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Year : 1991  |  Volume : 57  |  Issue : 3  |  Page : 150-151

Syringocystadenoma papilliferum

Vijay Kumar, RB Garg, CM Baruah, C Ratnakar 

Correspondence Address:
Vijay Kumar


A 10-year-old girl having syringocystadenoma papilliferum lesions on back is described. The entire lesions were excised and skin grafting was done.

How to cite this article:
Kumar V, Garg R B, Baruah C M, Ratnakar C. Syringocystadenoma papilliferum.Indian J Dermatol Venereol Leprol 1991;57:150-151

How to cite this URL:
Kumar V, Garg R B, Baruah C M, Ratnakar C. Syringocystadenoma papilliferum. Indian J Dermatol Venereol Leprol [serial online] 1991 [cited 2020 Nov 28 ];57:150-151
Available from: https://www.ijdvl.com/text.asp?1991/57/3/150/3655

Full Text

Syringocystadenoma papilliferum is a be要ign tumor of the epidermal appendages of disputed origin. The fact that 90% of all le貞ions occur on body surface where apocrine glands normally do not occur, favours an ec苞rine derivation theory of Helwig and Hack要ey.[1] While according to Pinkus,[2] the most lesions of syringocystadenoma papilliferum are apocrine and some are eccrine in differentia負ion. We report a case of syringocystadenoma papilliferum with multiple lesions at the back which has not been reported so far.

 Case Report

A 10-year-old girl came to our hospital with asymptomatic, multiple, small swellings on her back since birth. The lesions were slowly increasing in size and some occasion苔lly used to bleed on minor trauma. There was no family history of similar lesions.

On examination, a group of multiple papules and nodules [Figure 1] of varying sizes ranging from 1 mm to 20 mm in diameter were present over lower back. Most of the lesions were skin coloured and others had pinkish hue. The bigger lesions were covered with crust. All the lesions were soft to firm in consistency but only some lesions were com計ressible. Some lesions bled on scratching. There was no significant lymphadenopathy and systemic examination did not reveal any abnormality.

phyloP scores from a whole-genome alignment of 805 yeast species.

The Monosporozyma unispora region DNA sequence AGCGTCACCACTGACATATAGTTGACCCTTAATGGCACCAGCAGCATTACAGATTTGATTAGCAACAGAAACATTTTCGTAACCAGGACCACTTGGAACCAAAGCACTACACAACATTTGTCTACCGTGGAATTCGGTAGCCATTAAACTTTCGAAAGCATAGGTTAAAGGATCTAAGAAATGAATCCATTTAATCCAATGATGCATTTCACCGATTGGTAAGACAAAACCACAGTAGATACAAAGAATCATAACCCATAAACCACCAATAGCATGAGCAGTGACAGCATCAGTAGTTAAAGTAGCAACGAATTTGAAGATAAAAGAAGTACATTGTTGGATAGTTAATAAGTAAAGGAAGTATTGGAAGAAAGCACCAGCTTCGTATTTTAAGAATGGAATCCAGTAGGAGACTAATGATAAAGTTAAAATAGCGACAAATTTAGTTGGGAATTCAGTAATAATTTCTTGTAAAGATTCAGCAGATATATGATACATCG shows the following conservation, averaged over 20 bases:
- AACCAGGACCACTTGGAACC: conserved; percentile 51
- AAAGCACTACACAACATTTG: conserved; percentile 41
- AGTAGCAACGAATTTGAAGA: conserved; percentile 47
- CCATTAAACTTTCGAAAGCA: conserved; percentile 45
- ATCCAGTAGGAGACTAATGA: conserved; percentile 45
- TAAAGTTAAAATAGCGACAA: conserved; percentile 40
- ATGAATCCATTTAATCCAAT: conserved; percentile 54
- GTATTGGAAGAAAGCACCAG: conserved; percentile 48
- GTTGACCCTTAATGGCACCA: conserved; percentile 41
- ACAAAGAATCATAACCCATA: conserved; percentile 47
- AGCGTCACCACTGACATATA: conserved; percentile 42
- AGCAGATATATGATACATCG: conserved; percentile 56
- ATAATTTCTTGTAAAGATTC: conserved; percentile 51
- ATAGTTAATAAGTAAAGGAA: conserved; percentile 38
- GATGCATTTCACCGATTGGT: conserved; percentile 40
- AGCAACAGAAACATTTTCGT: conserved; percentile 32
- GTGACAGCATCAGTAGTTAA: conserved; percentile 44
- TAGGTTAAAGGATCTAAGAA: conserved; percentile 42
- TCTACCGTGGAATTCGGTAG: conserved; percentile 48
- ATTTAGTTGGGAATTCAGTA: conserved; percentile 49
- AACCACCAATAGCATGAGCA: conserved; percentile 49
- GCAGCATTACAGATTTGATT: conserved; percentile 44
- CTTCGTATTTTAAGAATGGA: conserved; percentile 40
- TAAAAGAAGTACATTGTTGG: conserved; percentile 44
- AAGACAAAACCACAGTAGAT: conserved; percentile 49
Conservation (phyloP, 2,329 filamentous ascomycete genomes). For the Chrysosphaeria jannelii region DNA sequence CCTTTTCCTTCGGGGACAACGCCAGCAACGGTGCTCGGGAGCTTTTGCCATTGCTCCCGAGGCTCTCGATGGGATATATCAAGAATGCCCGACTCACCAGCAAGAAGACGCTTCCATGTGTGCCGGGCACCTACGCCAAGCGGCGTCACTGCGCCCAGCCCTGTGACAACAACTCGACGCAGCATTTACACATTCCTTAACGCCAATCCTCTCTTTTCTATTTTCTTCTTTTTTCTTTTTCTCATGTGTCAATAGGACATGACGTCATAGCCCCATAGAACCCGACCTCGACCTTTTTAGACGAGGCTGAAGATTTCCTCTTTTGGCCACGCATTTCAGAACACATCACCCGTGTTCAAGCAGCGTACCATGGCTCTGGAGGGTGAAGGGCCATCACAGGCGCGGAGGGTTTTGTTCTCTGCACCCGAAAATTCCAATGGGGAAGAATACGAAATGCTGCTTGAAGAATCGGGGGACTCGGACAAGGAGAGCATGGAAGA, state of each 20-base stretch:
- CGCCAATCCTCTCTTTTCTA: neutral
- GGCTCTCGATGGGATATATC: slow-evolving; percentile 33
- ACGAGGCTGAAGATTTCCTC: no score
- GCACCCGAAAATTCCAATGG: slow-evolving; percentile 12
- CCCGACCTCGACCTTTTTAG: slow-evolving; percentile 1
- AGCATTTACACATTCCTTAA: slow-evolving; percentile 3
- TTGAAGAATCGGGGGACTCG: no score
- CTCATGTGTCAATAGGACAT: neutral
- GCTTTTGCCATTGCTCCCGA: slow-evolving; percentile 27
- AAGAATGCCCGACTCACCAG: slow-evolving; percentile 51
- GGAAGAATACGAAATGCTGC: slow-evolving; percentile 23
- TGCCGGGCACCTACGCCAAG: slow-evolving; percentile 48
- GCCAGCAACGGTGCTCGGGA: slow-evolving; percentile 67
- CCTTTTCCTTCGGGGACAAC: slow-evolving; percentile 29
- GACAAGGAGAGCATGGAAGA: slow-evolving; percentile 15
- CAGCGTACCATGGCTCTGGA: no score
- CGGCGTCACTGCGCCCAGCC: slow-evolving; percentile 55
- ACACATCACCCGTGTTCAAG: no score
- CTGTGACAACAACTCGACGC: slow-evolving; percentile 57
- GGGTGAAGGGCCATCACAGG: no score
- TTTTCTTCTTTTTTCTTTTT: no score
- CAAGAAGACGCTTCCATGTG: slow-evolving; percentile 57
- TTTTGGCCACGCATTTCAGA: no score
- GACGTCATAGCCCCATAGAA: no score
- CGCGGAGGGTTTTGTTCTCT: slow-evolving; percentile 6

All the routine investigations including haemogram, urine, stool and liver function tests were normal. Histopathological exami要ation of one of the lesions revealed a clas貞ical histopathology of syringocystadenoma papilliferum [Figure 2].

The entire lesions were excised and skin grafting was done.


In our patient the lesions were present on the back since birth having history of bleeding on trauma, which were compressible and crusted, hence the diagnosis of angiokeratoma circumscripta was thought clinically. After histopathological examination only a diagnosis of syringocystadenoma papilliferum was made. Syringocystadenoma papilliferum usually presented on the scalp or over the face but it can be seen elsewhere.[1],[2],[3] Papules in a linear arrangement over left arm[4] and segmental distribution across the left side of the chests[5] have been described. Helwig and Hackney[3] described 7 patients with soli負ary lesions at back, whereas in our case there were multiple lesions arranged in a group at the back.


1Lever WF and Gundula SL : Syringocystadenoma papilliferum, in : Histopathology of the skin, 6th ed, Editors, pedersen DD : JB Lippincott, Philadel計hia,1983; p 544-546.
2Pinkus H : Life history of naevus syringadenomatous papilliferous, Arch Dermatol Syphilol, 1954; 63 : 305-322.
3Helwig EB and Hackney C : Syringadenoma papilliferum, Arch Dermatol, 1955; 71 : 361-372.
4Rostan SE and Waller JD : Syringocystadenoma papilliferum in an unusual location, Arch Dermatol, 1976; 112 : 835-836.
5Premalatha S, Rao NR, Yesudian P et al : Seg衫ental syringocystadenoma papilliferum in an unusual location, Internat J Dermatol, 1985; 24 520-521.


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